If you have high blood pressure you may have heard that certain medications could put you at higher risk for COVID-19 complications, but one expert warns against stopping, as early studies are inconclusive.
As COVID-19 continues to take center stage in our lives, with new theories regularly raising new concerns, one thing is clear: There are more questions than answers right now.
Patients with high blood pressure know this all too well as reports about a speculative possible connection between their medication and COVID-19 are causing alarm.
But many experts report the relationship between ACE inhibitors or angiotensin receptor blockers and COVID-19 is unclear and that patients taking these medications shouldn’t stop.
One of these experts, Michigan Medicine cardiologist James Brian Byrd, M.D., M.S., is a collaborator in a clinical trial studying the relationship between the virus and ACE inhibitor and ARB medications for hypertension.
“This is a new illness and there are a lot of unknowns,” says Byrd. “We want to get information out there for patients, and that information has to be solid.
We need to be cautious so the information is based on studies that have been reviewed by scientists and judged to be of adequate quality to affect decision-making.”
In a departure from media coverage in the past, many studies featured in news reports on this topic haven’t been checked (or, what experts call “peer reviewed”) for quality, Byrd says.
With this in mind, Byrd answers some important questions here:
Does taking an ACE inhibitor or ARB increase my risk of contracting COVID-19?
There is currently no solid indication that patients being treated with ACE inhibitors or angiotensin receptor blockers are at higher risk of contracting COVID-19 or of experiencing more severe symptoms related to the virus.
Should I ask my doctor about taking a different medication or stopping altogether?
Currently, there is no good rationale for changing medications — and it could be to your detriment.
Stopping your medication or replacing it with another medication can result in a worsening of your condition. We know that ACE inhibitors and ARBs are useful drugs to treat high blood pressure.
Stopping these drugs could lead to a decline in control of your condition. If a patient does stop the medication, there needs to be a strong reason for it under the direction of his or her doctor.
What is the “suspected” connection?
There are animal studies that suggest angiotensin converting enzyme 2 (ACE2), which the virus uses to enter cells, may be increased in certain parts of the body as a result of taking an ACE inhibitor or ARB.
No firm conclusions about COVID-19 can be drawn from these studies, which did not involve humans, viral infection or the lungs, the most commonly affected organ impacted by COVID-19.
Early reports suggested that people who did worse after contracting COVID-19 often had high blood pressure.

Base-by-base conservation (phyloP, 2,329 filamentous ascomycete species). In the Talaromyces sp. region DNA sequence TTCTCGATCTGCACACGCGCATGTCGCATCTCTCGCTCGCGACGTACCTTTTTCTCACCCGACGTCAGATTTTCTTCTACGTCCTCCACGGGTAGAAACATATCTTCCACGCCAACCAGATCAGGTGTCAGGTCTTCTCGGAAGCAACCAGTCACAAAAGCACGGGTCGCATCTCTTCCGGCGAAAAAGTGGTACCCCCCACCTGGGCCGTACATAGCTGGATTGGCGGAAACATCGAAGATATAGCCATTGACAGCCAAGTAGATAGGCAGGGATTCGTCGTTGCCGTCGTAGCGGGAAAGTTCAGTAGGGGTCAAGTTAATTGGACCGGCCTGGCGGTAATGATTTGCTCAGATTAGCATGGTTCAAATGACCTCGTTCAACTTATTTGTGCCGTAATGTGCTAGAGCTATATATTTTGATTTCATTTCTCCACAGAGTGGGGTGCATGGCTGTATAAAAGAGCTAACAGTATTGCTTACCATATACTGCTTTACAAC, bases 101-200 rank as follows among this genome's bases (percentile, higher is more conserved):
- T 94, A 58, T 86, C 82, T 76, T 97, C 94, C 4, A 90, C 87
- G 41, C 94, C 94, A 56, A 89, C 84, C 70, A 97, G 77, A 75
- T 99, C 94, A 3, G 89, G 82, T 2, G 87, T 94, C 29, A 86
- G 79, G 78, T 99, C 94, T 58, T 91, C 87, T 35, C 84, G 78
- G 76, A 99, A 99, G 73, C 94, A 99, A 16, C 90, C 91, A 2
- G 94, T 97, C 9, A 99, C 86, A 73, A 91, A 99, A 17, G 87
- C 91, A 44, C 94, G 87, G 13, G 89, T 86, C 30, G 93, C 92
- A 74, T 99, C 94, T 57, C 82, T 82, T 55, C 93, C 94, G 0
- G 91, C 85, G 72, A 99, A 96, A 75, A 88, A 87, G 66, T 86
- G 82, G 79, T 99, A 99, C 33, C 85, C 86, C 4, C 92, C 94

However, no firm conclusions can be drawn from that observation since older patients often have high blood pressure and tend to do worse if they acquire COVID-19.
To conclude that high blood pressure increases the risk of serious COVID illness would require a totally different type of study, which has not been done.
Other studies — also not strong enough to change what people should do — have preliminarily suggested that patients taking ACE inhibitors or ARBs may do better when infected with COVID-19.
To summarize, there is no solid evidence that blood pressure medications play a role — favorable or unfavorable — in COVID-19 infection.
What is your advice to patients?
Patients who are prescribed an ACE inhibitor or ARB for high blood pressure should not change their therapy unless advised to do so by their doctor.
Not a lot is known about COVID-19 since it’s so new and since research takes time, but an enormous number of doctors and researchers are studying this virus.
In the meantime, we want patients to follow the guidelines issued by many professional societies: Continue with your medication. We are working hard to figure it out, including involvement in the REPLACE COVID trial.
What is involved in this trial?
The REPLACE COVID trial studies the relationship between ACE inhibitors/ARBs and COVID-19.
The trial will recruit hospitalized patients already taking these medications to determine whether discontinuing them affects the severity of COVID-19 symptoms.
These hospitalized patients have either tested positive or are under investigation for the virus. In the study, half the patients who wish to participate will continue with their medication and half will stop.
We will follow patients after they leave the hospital and analyze the data. The information from this trial will give us a much stronger idea about what should be done.
Written by JAMES BRIAN BYRD, M.D., M.S.